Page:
Over the past few years, a number of Microsoft Corp. partners with logistics knowhow—such as Geotab/Fast Track Technologies Inc., Iteration2, Complete Innovations, and Baka Trak-IT Inc.—have been building new revenue streams by integrating Microsofts mapping software with their own applications and either MapPoint Location Server or outside GPS.
Embodied in the recently rolled out MapPoint Fleet Edition 2004, Microsofts licensing changes let partners and end customers pay for MapPoint on a per-PC basis, in place of the older method that also entailed payment for each vehicle tracked, said Trina Seinfeld, Microsofts lead product manager for MapPoint, in an interview with Channel Insider.
In a series of other interviews, industry analysts and Microsoft partners generally agreed that by bringing down overall licensing fees the move will help systems integrators sell MapPoint-based solutions to more customers.
"MapPoint is a great solution, and a fairly cost-effective way of getting a GIS [geographic information system] type of functionality, if you want to see on a map where your deliverers and couriers are located, for example," said Peter Pawlak, an analyst with Directions on Microsoft.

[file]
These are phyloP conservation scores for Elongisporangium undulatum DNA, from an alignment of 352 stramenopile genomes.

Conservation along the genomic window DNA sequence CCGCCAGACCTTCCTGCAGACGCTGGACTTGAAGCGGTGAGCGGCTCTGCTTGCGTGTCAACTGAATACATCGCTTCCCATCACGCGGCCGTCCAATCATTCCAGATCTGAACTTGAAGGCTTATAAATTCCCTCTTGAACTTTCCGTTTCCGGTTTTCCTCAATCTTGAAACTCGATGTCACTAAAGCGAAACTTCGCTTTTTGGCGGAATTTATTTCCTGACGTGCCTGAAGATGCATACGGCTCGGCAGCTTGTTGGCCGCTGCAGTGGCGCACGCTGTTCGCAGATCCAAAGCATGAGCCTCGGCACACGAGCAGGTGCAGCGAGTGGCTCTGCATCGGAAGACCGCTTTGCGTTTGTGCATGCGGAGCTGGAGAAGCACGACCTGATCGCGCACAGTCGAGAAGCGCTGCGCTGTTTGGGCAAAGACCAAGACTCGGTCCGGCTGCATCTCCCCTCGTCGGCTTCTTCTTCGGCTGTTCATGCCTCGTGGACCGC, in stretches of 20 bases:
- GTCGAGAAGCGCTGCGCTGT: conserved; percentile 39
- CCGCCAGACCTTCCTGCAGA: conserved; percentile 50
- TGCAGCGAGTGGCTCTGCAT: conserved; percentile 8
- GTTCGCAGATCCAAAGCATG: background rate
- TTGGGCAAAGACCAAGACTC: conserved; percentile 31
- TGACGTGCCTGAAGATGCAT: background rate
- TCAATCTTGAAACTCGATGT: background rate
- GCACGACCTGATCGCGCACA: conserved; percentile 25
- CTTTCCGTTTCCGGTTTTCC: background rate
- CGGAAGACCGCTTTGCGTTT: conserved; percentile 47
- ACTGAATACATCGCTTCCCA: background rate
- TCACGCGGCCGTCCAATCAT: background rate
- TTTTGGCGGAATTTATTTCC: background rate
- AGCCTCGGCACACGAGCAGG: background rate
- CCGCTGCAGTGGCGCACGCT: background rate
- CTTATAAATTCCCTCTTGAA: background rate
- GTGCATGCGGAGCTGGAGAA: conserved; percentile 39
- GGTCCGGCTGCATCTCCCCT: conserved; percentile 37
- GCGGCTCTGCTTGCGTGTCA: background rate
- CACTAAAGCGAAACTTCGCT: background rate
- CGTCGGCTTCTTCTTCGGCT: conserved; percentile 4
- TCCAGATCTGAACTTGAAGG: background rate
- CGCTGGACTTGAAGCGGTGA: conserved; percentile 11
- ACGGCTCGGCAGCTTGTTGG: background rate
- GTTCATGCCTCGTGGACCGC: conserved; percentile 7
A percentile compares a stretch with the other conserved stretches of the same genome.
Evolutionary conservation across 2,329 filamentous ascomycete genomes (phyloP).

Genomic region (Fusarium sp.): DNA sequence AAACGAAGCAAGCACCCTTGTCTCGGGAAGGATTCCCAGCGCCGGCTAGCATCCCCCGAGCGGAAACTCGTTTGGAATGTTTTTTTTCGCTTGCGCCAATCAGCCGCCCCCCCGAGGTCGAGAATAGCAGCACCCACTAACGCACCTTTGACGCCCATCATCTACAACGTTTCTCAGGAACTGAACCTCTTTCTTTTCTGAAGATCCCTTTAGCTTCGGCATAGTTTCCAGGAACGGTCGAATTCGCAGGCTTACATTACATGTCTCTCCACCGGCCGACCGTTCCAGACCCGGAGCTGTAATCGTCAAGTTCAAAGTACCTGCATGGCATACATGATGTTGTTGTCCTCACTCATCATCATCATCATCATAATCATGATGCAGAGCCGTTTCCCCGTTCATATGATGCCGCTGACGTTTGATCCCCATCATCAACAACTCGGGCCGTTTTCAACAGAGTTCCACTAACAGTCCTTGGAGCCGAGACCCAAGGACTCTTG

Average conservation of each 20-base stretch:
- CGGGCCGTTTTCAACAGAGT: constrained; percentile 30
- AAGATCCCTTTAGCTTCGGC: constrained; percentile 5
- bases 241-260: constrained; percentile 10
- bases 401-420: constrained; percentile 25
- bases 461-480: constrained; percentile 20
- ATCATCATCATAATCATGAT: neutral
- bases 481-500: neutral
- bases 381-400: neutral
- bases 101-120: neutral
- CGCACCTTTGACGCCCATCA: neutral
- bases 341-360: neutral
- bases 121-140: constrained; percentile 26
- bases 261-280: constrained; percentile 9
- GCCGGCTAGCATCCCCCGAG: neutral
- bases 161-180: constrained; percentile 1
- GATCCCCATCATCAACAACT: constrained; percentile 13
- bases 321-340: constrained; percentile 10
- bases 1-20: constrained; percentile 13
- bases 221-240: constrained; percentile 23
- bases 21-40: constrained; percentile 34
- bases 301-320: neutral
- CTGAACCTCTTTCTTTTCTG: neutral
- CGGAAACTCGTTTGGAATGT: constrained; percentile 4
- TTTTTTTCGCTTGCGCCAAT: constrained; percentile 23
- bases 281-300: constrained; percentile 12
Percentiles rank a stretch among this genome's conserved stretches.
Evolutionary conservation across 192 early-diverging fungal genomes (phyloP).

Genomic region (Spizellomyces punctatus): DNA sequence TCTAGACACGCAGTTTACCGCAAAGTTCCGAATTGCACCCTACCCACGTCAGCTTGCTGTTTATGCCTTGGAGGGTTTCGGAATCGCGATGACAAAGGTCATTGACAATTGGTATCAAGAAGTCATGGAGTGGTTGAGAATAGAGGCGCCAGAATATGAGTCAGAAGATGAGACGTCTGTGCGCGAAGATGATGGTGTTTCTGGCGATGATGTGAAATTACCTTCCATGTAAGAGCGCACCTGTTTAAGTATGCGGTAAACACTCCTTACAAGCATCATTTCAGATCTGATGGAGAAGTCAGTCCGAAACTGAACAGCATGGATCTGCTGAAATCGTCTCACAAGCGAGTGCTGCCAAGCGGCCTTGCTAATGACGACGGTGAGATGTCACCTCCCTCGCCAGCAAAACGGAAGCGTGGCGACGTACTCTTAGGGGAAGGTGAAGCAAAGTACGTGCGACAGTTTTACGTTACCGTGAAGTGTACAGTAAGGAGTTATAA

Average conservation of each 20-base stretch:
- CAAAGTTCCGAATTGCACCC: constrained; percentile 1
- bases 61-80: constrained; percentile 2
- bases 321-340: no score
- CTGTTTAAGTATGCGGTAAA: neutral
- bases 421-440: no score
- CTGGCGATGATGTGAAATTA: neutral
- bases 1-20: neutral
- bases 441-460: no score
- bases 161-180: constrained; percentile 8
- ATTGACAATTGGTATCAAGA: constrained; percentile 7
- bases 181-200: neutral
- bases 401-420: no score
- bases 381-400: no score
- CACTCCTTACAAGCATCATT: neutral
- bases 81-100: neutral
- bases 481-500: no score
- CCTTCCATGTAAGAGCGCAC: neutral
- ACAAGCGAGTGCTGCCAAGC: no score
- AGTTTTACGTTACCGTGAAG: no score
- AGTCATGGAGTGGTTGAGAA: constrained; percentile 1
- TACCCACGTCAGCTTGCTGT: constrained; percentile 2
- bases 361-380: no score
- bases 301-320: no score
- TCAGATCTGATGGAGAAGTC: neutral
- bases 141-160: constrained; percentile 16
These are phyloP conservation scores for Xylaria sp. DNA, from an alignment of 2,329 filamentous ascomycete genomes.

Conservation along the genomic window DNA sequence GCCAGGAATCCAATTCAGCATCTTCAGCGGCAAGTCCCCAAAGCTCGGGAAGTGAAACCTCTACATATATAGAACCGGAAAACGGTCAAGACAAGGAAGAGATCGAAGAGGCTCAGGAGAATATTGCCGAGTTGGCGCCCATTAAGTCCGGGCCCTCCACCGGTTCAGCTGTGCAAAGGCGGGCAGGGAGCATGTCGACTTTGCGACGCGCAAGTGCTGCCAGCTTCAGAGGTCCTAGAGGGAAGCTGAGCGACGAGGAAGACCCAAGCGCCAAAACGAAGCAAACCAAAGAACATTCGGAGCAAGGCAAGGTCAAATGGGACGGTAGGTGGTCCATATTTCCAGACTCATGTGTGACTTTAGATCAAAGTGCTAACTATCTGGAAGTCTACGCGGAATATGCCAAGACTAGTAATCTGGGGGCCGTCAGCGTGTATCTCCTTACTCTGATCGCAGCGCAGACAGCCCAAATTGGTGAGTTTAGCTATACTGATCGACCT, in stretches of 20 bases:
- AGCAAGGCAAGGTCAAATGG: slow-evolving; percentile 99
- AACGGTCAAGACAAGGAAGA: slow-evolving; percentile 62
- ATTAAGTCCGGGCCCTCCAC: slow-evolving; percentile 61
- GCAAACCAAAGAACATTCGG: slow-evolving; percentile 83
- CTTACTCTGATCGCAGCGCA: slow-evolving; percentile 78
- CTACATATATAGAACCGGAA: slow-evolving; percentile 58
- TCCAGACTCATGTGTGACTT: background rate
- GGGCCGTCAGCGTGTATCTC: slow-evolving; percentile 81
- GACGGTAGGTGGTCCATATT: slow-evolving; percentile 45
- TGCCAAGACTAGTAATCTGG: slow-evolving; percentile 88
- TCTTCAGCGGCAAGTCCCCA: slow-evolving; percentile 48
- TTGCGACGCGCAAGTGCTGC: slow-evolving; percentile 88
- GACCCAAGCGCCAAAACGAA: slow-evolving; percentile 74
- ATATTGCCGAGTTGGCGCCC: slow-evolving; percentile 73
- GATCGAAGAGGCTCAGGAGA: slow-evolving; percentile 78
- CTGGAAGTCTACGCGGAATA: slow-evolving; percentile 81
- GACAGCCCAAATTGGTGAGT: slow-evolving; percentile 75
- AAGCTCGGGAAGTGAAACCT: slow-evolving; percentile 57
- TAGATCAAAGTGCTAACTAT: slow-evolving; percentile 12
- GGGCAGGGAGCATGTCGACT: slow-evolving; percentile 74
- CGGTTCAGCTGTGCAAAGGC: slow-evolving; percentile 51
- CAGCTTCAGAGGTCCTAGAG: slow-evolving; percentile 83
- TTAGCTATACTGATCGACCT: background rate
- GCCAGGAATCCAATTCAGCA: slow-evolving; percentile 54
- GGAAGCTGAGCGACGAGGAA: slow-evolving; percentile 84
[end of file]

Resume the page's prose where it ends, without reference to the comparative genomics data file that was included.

"But there was some little gotcha in the old licensing terms that said customers had to buy a separate license for every tracked vehicle. I think that this [new] licensing model makes more sense for any company with a fleet beyond just three or four cars or trucks."
"The power and strength of MapPoint have been underappreciated," said Colin Sutherland, director of sales and marketing at Geotab, in another interview.
"Technically speaking, MapPoint Fleet Edition is the same thing as the [previously released] MapPoint 2004. But I think this new [pricing model] will help raise awareness among businesses operating field-force or asset-management applications that they should look at MapPoint," Sutherland said.
Seinfeld said Microsoft decided to offer the new edition based on requests from both partners and end customers for PC-based pricing. But she also acknowledged that Microsoft stands to gain if the installed base of MapPoint users starts to extend use of the mapping software into new application areas.